If you were expecting the NFL's almost year-long investigation of the Washington Football Team to result in serious repercussions for team owner Dan Snyder, then you were left sadly disappointed when the league released its findings on Thursday.
In the end, Snyder will voluntarily step away for an undetermined amount of time and cede control of day-to-day business operations to his wife, Tanya, who was named co-CEO of the Washington Football Team earlier this week.
The entirety of attorney Beth Wilkinson's investigation — into two decades of sexual harassment allegations — was reduced to an oral report, by the same league that previously produced a 139-page written report on improperly deflated footballs.
"How do we think this went down," Washington Times columnist Thom Loverro wondered Friday morning on The Sports Junkies. "Here, picture this. Beth Wilkinson walking into Roger Goodell's office with a handcart, with boxes full of depositions, and interviews, and video tapes and testimony.
"And she sits down and she gets ready to present all of this, and Roger says, 'Wilky, Wilky. Just give me the short strokes. Was it really bad?' And she says 'yeah.' And he says, 'Is it bad now?' And she says 'no.'
"He says, 'Fine. Good job, Wilky. Just take that stuff on your way out and stick it in the incinerator. You know where the sign says 'The Stuff That Can Make Us Look Bad'? That's where I put this stuff.'"
"I think there was a lot of hope among Washington Football fans that this would be something more," Loverro said. "I mean, why would they have to have hired Beth Wilkinson and gone through 150 interviews for basically an oral report? I mean they have an investigator on staff already, a former prosecutor, in Lisa Friel. Why couldn't she have done all this? It's such an arrogant act."
Questioning the timing of it all, Loverro pointed to Dan Snyder's exclusive with The Wall Street Journal on Tuesday — published two days prior to the NFL releasing its findings of the Wilkinson investigation — in which Snyder was quoted as saying he regretted "not being eyes-open enough." In that self-assessment, Snyder implied that he should have been more involved with the day-to-day operations.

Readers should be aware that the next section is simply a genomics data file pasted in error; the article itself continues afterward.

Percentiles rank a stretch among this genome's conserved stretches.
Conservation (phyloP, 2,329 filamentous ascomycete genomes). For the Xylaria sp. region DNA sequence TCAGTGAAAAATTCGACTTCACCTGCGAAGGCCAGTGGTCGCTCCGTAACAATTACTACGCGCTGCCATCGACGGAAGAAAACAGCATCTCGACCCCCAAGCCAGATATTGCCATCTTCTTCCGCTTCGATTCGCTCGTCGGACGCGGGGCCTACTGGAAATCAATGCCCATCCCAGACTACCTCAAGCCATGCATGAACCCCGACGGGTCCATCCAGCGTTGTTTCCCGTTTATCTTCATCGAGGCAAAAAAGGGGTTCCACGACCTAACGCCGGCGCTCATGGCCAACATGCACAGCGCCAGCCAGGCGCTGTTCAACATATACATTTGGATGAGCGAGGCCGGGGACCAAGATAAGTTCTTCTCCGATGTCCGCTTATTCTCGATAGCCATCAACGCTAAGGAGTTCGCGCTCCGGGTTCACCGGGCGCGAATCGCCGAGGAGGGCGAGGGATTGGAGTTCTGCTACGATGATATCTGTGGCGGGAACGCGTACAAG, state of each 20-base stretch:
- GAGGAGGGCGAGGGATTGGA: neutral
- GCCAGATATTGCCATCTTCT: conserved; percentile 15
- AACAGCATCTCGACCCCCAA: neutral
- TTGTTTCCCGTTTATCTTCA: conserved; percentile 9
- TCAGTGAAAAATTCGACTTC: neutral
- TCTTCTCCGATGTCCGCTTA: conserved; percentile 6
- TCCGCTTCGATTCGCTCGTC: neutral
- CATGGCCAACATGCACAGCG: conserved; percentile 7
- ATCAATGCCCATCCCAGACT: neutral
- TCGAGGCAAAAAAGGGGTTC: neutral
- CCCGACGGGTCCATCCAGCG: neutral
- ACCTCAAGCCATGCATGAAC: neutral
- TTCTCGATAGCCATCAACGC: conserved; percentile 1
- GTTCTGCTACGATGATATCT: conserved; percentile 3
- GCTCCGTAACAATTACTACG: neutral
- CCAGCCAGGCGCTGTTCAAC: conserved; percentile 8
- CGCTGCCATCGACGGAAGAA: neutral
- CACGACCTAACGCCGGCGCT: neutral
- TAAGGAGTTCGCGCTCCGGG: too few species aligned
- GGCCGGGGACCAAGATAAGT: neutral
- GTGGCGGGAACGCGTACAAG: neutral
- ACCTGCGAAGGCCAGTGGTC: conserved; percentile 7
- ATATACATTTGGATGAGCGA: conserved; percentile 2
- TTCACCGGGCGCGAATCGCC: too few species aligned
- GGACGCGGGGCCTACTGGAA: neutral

"Dan Snyder acknowledges that he had to change himself and become more deeply involved than in the past, when he was often distant from the management of his franchise," wrote Andrew Beaton, who authored the WSJ piece.
"There's such a level of arrogance here," Loverro said. "I mean Snyder, I'm sure you guys read that Wall Street Journal embarrassment a couple of days ago, where Snyder says I need to be more involved. And then now what's he doing? He's stepping away."
"The whole thing is the level of arrogance that we should come to expect from the NFL," he said. "And the NFL, I'm sure they probably think, and maybe rightfully so, that they're bulletproof. I mean last year during covid, with nobody in the stands, they made $12 billion in revenue. It was down about $3 billion what they expected, but still they brought in $12 billion without hardly anyone having to buy a ticket. So they must seem like they're bulletproof. They can do what they want and public opinion be damned."
Even with all the organizational changes of the past year, Loverro warns that Washington is still a "house of cards" with Dan Snyder remaining at the top.
"They seem to be banking a lot on the Jason Wright-Ron Rivera new regime and the feel-goodness of what's happened since they've both been in place. And I certainly understand that to some point," he said. "There is this perception that the toxicity that was there is no longer there, but this is a house of cards. They're one incident, one step away from being a total disaster all over again."
"And let's remember," Loverro continued. "For all the faith we want to put in Ron Rivera, Jerry Richardson had his little party in Carolina when Ron Rivera was the coach there. He is the football coach when it comes down to it, and that's it."
Asked what would have been an appropriate punishment for Dan Snyder, Loverro said that's impossible to say without a single shred of evidence being made publicly available.
"I don't know what would have been appropriate because we don't know what the evidence said," he said. "Well then we'll never know. I mean unless somebody goes to court. I mean, what happens to all that work that Beth Wilkinson did? I mean I was half-joking when I talked about the incinerator. I mean, is somebody gonna go to court and sue Snyder about this? And is that gonna come up in some of the depositions and discovery, that people are gonna demand that?"
"We may never know, so it's hard to say what would have been appropriate, because we don't know in detail what the transgressions were," he said. "And because of Snyder's practice of having everyone sign the don't-tell-the-truth documents that he does, we may never know."